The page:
Dietary Fats Explained
If you’re trying to diet to lose weight, you may been told to “cut the fat.” But experts remind us that not all fats are bad. In fact, some fats are an essential part of a healthy diet. Find out more about the different types of fats that exist and which ones you need to avoid.
Your body uses “good fats” to help control inflammation, blood clotting, and brain development. Fats are also an important energy source. These good fats include:
- Mono-unsaturated fats: Found in foods like olive and canola oils, these fats help lower bad cholesterol.
- Polyunsaturated fats: Safflower, sunflower, corn, and soybean oils are rich in polyunsaturated fats that can actually be good for your heart health.
There are, of course, fats that should be avoid. These “bad fats” include:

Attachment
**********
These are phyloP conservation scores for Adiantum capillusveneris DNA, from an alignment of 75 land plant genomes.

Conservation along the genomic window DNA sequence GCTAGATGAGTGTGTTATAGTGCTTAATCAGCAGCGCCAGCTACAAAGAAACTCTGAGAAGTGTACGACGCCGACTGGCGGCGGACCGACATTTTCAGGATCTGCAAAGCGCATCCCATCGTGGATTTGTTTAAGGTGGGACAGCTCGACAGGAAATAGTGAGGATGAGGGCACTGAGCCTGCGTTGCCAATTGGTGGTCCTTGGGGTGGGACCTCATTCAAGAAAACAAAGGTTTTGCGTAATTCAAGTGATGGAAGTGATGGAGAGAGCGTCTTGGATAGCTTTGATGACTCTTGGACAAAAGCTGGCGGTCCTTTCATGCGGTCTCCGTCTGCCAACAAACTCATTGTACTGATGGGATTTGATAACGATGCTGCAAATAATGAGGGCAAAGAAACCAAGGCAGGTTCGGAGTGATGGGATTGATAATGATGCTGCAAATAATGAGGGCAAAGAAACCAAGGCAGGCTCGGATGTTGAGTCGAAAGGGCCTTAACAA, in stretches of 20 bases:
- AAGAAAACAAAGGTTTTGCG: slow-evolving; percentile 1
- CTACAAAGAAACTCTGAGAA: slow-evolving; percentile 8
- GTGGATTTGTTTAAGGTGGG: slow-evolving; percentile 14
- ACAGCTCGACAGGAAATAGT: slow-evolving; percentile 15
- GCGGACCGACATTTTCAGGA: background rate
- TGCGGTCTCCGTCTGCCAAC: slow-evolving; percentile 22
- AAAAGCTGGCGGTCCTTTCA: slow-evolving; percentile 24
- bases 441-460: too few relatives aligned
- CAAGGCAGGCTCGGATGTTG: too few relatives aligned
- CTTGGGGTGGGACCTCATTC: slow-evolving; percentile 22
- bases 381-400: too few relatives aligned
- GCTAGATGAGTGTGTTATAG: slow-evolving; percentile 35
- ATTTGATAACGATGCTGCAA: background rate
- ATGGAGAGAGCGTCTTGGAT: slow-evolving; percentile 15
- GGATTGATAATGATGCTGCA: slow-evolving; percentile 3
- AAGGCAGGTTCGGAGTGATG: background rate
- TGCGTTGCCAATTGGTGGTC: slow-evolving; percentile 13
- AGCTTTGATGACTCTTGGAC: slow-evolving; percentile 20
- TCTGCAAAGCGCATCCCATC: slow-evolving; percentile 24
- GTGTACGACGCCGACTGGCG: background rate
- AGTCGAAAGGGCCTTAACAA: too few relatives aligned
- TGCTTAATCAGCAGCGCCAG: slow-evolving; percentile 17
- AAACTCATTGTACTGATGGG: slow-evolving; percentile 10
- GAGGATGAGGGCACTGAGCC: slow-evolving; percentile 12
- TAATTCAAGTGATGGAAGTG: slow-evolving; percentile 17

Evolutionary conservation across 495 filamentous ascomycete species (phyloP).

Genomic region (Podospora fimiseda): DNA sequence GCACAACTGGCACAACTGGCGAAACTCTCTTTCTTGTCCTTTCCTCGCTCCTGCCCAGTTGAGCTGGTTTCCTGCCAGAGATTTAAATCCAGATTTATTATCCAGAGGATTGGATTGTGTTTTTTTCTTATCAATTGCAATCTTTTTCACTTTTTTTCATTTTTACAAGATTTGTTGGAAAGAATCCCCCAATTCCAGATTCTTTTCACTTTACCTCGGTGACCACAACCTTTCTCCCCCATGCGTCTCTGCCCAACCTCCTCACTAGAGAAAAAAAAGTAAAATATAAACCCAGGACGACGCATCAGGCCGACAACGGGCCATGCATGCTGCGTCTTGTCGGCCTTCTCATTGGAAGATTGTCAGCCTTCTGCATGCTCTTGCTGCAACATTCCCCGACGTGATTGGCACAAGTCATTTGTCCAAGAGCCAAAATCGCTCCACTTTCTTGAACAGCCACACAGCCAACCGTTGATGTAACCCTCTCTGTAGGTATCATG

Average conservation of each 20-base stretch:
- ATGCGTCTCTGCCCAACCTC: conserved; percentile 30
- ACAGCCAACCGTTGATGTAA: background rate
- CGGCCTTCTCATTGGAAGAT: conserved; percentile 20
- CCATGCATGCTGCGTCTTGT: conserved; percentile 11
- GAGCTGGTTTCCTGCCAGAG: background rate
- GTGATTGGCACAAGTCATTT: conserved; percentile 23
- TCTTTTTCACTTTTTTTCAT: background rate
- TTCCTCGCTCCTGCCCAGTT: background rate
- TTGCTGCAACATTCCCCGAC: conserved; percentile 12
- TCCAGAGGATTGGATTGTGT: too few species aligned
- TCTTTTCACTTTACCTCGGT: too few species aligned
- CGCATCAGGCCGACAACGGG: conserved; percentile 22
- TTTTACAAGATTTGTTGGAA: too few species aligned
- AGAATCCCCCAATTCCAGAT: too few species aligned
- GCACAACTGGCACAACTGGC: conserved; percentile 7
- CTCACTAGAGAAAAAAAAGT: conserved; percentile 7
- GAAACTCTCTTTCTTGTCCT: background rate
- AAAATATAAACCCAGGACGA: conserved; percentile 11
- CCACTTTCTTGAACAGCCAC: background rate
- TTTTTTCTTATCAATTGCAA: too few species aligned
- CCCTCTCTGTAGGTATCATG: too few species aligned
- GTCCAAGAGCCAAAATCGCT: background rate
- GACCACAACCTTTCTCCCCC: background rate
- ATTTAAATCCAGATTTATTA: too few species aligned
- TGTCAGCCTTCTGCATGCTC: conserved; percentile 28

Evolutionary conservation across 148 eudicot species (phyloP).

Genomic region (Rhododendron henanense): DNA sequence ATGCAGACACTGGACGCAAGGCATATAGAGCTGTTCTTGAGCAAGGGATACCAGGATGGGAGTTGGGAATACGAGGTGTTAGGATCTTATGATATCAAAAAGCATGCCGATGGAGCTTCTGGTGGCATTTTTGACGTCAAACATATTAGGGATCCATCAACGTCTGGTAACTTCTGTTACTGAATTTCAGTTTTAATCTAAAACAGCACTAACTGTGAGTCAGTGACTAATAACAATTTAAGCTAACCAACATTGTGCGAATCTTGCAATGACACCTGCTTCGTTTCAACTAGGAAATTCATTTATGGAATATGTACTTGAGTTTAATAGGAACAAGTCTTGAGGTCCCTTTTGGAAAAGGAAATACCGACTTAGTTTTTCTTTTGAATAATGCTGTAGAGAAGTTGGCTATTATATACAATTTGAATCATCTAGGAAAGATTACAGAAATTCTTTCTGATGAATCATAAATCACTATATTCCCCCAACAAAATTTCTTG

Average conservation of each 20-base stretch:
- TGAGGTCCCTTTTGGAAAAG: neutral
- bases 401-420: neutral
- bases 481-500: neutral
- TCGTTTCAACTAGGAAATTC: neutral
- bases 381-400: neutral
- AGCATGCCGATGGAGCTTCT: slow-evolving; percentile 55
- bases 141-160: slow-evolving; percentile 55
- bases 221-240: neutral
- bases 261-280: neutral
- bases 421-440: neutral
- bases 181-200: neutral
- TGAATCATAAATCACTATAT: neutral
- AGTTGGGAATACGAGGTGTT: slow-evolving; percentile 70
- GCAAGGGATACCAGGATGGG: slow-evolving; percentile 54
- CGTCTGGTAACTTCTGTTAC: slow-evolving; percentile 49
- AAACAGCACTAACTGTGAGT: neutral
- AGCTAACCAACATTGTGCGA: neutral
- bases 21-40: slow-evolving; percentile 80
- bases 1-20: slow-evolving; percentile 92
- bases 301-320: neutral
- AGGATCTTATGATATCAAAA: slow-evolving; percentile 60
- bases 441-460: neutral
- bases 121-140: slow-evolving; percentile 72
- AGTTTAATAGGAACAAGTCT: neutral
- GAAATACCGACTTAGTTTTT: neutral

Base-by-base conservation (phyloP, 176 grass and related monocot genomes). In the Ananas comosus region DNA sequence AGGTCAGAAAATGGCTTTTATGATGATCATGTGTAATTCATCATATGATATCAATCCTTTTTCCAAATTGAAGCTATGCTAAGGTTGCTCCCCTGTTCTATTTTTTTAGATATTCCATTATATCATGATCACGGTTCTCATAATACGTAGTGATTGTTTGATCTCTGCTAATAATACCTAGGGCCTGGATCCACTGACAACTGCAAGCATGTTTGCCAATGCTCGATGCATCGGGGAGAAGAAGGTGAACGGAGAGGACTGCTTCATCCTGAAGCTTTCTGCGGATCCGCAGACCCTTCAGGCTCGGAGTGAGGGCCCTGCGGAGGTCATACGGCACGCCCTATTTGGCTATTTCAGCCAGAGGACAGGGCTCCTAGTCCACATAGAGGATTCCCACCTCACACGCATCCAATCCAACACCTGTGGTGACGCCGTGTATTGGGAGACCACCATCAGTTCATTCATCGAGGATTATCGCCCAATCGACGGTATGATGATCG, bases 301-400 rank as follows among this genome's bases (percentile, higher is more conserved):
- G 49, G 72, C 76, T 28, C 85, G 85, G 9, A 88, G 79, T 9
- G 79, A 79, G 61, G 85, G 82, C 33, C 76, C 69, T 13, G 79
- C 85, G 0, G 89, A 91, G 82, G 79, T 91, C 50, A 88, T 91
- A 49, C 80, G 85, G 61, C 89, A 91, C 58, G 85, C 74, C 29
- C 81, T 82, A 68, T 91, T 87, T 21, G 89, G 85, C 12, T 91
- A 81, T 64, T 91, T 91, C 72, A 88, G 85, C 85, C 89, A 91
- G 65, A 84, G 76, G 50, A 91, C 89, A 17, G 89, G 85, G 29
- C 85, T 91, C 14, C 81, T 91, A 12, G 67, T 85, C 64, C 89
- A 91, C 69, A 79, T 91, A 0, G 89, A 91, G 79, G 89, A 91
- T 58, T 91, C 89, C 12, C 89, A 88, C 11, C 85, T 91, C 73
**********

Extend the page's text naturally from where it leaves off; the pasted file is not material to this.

- Trans fats: Commonly found in processed foods and margarines, trans fats can lower your good cholesterol while raising your bad cholesterol. Look for the words “hydrogenated” or “partially hydrogenated” on your ingredient lists to help spot trans fats.
- Saturated fats: No more than 10% of a person’s calorie intake should come from saturated fats. Fatty meats and dairy products typically contain large amounts of saturated fat and can contribute to high cholesterol.
If you’re trying to lose weight while maintaining a healthy diet, limit your fat intake to mono- and polyunsaturated fats. Because these fats are still high in calories, you do need to consume these in moderation as well.